Purpose: To examine the prevalence of and approaches to monitoring health-related physical fitness (HRPF) in secondary school-based physical education programs. Methods: Physical education teachers (N = 327; 56.6% females) from 235 secondary schools (33.1% of national total) in the Republic of Ireland completed a survey designed specifically for the purposes of this study. Results: HRPF tests were used by 95.3% of teachers. A significant decline in the testing frequency was observed from the junior grades (age 13–15 years) to the senior grades (age 16–18 years) (p < .001). Just over half (51.7%) of the teachers discarded the test results after a single use. Less than one third of the teachers indicated that they shared the test results with the students’ parents. The vast majority (87.0%) of the teachers agreed that the development of a digital platform would facilitate monitoring test results over time. Conclusions: HRPF testing is highly prevalent in secondary schools. More actions are needed to ensure that teachers use pedagogically sound student-centered approaches toward monitoring HRPF, with a focus on learning that may lead to more positive testing experiences for students. Consideration should be given to the development of digital platforms to facilitate monitoring and reporting HRPF.

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Marie H. Murphy, Angela Carlin, Catherine Woods, Alan Nevill, Ciaran MacDonncha, Kyle Ferguson and Niamh Murphy

Background: Time spent in university represents a period of transition and may be an appropriate time to promote physical activity among young adults. The aim of this study was to assess participation of university students in sport and physical activity in Ireland and to explore the association between physical activity and perceptions of overall health, mental health, and happiness. Methods: The Student Activity and Sport Study Ireland was a cross-sectional online survey among a representative sample (n = 8122) of university students in Ireland. Binary logistic regressions were performed to examine associations between self-reported physical activity and gender (predictor variables) and individual perceptions of overall health, mental health, and happiness (binary outcomes). Results: Only 64.3% of respondents met the recommended level of 150 minutes of moderate to vigorous physical activity per week with males significantly more active than females (72.1% vs 57.8% meeting guidelines). Those meeting physical activity guidelines were more likely to report greater overall health and higher mental health and happiness scores compared with their inactive peers. Conclusions: Active students enjoy better health (overall and mental) and are happier than their inactive peers. This provides a clear rationale for providing students with opportunities to be active at university. The data provide a baseline to monitor changes in physical activity patterns.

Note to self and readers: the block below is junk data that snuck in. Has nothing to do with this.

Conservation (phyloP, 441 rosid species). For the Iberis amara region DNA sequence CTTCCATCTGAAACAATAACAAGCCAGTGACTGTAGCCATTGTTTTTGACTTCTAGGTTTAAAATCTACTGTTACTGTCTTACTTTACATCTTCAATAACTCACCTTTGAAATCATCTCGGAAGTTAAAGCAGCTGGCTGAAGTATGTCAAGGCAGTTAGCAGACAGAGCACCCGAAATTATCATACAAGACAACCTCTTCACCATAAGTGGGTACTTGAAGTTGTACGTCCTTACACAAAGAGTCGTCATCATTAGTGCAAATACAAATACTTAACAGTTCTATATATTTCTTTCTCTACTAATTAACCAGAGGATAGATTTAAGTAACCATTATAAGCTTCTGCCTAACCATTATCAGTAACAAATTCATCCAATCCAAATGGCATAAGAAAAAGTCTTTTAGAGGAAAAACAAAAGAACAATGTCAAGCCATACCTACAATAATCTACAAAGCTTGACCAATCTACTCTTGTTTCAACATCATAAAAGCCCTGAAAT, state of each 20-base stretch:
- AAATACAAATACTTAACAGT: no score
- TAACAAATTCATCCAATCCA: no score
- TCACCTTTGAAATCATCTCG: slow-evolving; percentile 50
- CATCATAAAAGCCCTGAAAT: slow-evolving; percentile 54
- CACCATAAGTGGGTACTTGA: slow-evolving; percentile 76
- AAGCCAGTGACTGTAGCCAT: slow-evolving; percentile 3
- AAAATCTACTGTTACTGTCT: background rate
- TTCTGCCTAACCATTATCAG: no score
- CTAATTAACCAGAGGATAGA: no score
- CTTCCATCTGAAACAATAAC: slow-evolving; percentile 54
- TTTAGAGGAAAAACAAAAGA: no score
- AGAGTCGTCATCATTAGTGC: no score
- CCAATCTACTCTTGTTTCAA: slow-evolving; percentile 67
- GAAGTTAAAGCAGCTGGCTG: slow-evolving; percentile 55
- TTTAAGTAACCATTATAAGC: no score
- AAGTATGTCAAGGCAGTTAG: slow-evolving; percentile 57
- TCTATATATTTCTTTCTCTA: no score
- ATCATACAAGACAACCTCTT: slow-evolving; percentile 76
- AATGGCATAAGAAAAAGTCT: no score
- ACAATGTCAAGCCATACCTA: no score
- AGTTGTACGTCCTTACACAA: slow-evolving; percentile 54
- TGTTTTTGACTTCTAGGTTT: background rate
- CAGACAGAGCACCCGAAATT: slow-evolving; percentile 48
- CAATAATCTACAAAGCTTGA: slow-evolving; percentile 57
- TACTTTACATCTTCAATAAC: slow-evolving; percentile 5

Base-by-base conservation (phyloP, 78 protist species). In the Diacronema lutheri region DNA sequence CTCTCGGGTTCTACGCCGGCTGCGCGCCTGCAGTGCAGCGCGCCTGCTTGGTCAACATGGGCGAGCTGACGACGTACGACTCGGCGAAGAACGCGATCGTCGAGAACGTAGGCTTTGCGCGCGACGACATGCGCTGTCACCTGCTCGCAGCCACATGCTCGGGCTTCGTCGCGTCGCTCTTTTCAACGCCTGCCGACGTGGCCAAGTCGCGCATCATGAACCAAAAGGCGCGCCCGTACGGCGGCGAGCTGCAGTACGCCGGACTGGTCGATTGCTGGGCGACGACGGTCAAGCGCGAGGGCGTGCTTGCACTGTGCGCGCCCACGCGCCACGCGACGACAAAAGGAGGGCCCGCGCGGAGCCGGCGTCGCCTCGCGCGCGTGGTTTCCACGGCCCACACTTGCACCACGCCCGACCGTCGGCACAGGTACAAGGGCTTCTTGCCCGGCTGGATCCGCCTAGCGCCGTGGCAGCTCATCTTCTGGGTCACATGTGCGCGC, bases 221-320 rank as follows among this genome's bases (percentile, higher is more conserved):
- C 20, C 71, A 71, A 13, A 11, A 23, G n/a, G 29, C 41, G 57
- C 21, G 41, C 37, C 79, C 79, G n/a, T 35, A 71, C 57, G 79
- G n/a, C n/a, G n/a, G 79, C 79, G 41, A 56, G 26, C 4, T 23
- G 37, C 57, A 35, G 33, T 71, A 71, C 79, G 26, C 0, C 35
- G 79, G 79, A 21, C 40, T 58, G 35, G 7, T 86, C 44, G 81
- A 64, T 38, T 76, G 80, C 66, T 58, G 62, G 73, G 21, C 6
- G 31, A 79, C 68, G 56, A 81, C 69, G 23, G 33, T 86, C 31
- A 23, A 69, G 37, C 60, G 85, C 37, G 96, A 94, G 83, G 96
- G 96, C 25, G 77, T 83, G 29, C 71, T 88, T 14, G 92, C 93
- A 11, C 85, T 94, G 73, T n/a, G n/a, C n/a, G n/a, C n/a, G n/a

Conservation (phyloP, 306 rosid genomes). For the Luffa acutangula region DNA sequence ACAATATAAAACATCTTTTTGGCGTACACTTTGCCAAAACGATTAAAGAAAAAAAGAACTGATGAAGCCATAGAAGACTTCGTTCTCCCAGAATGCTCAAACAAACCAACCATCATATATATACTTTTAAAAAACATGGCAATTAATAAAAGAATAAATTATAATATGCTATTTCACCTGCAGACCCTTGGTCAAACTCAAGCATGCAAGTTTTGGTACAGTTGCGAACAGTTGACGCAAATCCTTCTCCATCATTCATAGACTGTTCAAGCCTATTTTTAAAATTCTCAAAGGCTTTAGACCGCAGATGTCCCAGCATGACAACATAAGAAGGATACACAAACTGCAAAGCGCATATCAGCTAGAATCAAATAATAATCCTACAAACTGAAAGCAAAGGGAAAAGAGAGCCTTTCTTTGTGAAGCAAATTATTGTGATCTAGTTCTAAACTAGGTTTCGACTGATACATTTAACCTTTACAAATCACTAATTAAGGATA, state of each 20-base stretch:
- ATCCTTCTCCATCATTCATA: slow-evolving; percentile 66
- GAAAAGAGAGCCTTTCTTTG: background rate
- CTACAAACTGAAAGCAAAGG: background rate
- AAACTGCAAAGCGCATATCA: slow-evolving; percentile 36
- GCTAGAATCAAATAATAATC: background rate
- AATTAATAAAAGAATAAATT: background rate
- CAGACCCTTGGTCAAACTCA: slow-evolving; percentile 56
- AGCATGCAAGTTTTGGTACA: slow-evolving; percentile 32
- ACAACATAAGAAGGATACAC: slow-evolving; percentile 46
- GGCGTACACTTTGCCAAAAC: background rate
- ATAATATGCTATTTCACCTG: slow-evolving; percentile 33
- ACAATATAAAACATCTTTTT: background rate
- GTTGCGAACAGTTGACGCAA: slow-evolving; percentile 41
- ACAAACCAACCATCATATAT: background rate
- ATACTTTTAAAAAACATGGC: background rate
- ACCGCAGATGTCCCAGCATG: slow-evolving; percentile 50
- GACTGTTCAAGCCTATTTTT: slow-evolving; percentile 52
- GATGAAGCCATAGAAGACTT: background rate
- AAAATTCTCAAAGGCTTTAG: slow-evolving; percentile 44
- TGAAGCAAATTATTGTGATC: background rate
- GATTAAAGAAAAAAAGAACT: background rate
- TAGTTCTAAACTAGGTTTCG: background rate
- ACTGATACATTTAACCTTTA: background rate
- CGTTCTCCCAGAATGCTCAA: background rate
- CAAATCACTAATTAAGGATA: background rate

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Joseph J. Murphy, Ciaran MacDonncha, Marie H. Murphy, Niamh Murphy, Alan M. Nevill and Catherine B. Woods

Background: Although levels of physical activity (PA) have been researched, no information on how university students organize their PA across different life domains is available. The purpose of this study is to explore if and how students organize their PA across transport and recreational domains, and to identify the psychosocial factors related to these patterns. Methods: Students from 31 Irish universities completed a supervised online survey measuring participant characteristics, psychosocial factors, and PA. Two-step cluster analysis was used to identify specific PA patterns in students. Binary logistic regressions identified factors associated with cluster membership while controlling for age, sex, household income, and perceived travel time to a university. Results: Analysis was performed on 6951 students (50.7% male; 21.51 [5.55] y). One Low Active cluster emerged. Four clusters containing a form of PA emerged including Active Commuters, Active in University, Active Outside University, and High Active. Increases in motivation and planning improved the likelihood of students being categorized in a cluster containing PA. Conclusion: One size does not fit all when it comes to students PA engagement, with 5 patterns identified. Health professionals are advised to incorporate strategies for increasing students’ motivation, action planning, and coping planning into future PA promotion efforts.